Idaho’s Public School Funding Formula Committee completed its work at a meeting on November 26. They unanimously approved motions to send the most recent funding formula model to the House and Senate Education Committees of the upcoming legislative session. A subcommittee is currently working on draft legislation that will accompany the funding formula model and assist the germane committees in their work. That draft legislation is expected to be completed by December 17. The legislature will have final say on any changes to how Idaho funds public education, and the debate over both how to disperse education money and how much to allocate will be one of the most interesting aspects of the 2019 legislative session.
House Speaker Scott Bedke, R-Oakley, opined that the latest model is “a powerful tool that is adaptive and has enough dials available for the germane committees.” The dials he references are the extra weighting that can be given for a variety of circumstances, including special education, at-risk students, English language learners, gifted and talented students, and an adjustment based on taxable property wealth. The new formula anticipates a shift from an attendance-based model to an enrollment-based model.
Committee co-chair Sen. Chuck Winder, R-Boise, noted the importance of building from the bottom up in developing the proposed new funding formula. He also thanked the education stakeholder groups for their input and indicated “our listening isn’t done yet.”
There were a few interesting pieces of information coming out of the final meeting.
- Dean Mortimer, R-Idaho Falls, requested clarification on the “annual growth cap” provision of the model. Rather than having fast-growing districts ask for a waiver, he suggested that per-pupil growth be factored in prior to the annual growth cap of 7.5% being applied.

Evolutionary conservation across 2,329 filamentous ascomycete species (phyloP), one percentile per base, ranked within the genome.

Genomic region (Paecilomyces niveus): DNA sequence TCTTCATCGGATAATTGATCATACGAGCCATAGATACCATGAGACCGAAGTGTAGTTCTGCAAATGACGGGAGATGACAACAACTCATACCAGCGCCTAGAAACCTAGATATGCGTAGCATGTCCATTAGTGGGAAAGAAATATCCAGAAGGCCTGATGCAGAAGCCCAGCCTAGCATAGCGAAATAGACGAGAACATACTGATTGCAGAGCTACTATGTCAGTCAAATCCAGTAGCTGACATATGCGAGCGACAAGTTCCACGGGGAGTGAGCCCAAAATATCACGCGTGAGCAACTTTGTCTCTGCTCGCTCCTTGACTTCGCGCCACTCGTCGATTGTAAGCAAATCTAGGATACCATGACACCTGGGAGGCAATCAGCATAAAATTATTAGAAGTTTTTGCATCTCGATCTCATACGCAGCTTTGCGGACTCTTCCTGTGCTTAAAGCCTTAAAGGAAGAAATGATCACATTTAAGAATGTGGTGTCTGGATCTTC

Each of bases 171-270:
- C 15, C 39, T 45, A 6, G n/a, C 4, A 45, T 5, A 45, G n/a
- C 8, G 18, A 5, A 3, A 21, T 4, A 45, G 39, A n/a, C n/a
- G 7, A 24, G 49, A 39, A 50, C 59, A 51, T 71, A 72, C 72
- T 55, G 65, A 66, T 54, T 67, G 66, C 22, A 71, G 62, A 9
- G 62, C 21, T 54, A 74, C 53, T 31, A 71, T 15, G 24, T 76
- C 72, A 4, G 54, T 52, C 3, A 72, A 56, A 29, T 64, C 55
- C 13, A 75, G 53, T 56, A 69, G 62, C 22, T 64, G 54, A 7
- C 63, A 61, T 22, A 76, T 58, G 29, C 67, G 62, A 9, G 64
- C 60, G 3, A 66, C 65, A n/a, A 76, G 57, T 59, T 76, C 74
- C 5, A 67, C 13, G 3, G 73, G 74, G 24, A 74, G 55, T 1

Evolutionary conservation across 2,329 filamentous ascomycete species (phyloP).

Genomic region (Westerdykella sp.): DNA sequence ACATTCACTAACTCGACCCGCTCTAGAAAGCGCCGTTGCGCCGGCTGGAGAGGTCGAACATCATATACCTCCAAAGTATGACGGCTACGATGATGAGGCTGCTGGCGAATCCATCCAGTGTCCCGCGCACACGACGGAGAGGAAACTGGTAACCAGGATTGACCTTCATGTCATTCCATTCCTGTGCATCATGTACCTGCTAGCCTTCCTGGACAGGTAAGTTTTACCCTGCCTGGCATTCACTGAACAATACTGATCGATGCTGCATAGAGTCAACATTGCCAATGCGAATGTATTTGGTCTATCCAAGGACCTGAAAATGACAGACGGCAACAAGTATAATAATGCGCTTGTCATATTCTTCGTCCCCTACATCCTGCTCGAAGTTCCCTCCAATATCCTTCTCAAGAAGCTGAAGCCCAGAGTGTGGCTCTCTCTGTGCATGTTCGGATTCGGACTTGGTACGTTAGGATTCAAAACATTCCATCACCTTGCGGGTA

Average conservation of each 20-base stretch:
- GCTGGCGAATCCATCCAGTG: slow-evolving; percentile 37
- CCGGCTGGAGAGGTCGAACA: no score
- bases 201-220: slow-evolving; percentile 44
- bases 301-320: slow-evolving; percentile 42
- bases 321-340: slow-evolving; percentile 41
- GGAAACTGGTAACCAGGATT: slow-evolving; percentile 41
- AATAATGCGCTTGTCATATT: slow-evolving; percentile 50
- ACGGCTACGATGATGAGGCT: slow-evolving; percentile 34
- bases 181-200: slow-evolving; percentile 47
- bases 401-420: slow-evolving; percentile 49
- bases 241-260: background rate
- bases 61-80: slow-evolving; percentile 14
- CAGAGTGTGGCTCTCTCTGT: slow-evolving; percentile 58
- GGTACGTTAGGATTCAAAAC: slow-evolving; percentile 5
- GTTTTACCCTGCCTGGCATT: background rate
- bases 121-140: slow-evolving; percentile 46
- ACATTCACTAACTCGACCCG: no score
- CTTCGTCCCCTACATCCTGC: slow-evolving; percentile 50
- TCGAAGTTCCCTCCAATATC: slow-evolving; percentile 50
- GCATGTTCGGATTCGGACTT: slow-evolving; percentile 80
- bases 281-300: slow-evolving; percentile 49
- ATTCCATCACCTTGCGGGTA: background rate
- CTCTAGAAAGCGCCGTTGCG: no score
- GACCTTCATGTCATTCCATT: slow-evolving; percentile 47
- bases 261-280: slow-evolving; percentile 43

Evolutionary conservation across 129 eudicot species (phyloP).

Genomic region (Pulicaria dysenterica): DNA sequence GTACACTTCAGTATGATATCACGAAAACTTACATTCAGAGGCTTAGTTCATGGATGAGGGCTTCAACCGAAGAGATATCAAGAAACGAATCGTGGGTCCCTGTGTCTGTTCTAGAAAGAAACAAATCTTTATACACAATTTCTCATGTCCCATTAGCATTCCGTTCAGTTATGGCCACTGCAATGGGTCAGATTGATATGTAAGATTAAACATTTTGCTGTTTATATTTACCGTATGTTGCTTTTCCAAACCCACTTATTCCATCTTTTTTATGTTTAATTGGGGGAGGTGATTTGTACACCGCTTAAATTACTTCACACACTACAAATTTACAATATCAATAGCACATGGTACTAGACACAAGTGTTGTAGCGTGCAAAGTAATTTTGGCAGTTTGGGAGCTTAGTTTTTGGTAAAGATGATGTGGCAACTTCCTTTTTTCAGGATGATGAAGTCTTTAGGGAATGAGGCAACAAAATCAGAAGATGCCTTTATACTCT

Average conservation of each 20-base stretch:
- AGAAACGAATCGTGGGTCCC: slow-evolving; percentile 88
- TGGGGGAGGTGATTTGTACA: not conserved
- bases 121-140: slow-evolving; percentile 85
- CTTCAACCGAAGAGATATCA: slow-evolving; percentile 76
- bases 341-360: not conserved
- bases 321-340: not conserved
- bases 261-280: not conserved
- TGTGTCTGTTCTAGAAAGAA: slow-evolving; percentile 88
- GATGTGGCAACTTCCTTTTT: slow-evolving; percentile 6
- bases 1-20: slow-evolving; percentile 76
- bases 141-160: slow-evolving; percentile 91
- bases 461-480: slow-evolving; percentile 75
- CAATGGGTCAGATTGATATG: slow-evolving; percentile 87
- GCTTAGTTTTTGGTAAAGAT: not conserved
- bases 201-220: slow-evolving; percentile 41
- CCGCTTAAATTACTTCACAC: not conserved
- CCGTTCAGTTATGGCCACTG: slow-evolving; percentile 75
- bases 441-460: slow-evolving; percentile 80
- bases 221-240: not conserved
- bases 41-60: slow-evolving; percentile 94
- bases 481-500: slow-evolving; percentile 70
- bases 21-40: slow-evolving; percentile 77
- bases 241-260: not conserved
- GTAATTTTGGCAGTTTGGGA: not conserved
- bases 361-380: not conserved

- Committee co-chair Rep. Wendy Horman, R-Idaho Falls, who is part of the subcommittee developing the draft legislation, indicated the policy which led to the development of the Career Ladder salary allocation plan is expected to remain in place.
- Michael Griffith of Education Commission of the States, who has been the primary developer of the new model, told the committee that the national average for the percentage of education funding devoted to teacher compensation is between 60-65%. Idaho is currently at about 56%, but Griffith theorized that the percentage will increase as local districts are given more decision-making power over their budgets.
“The Idaho Education Association will continue to work with legislators and other stakeholder groups to ensure that students have the resources they need and that our teachers and other educators are compensated like the professionals they are,” says IEA President Kari Overall. “While there are some interesting concepts in the potential new funding formula, it is imperative that the state also increases the amount of its investment in public education. Relying on local levies and eliminating or reducing programs are not sustainable solutions.”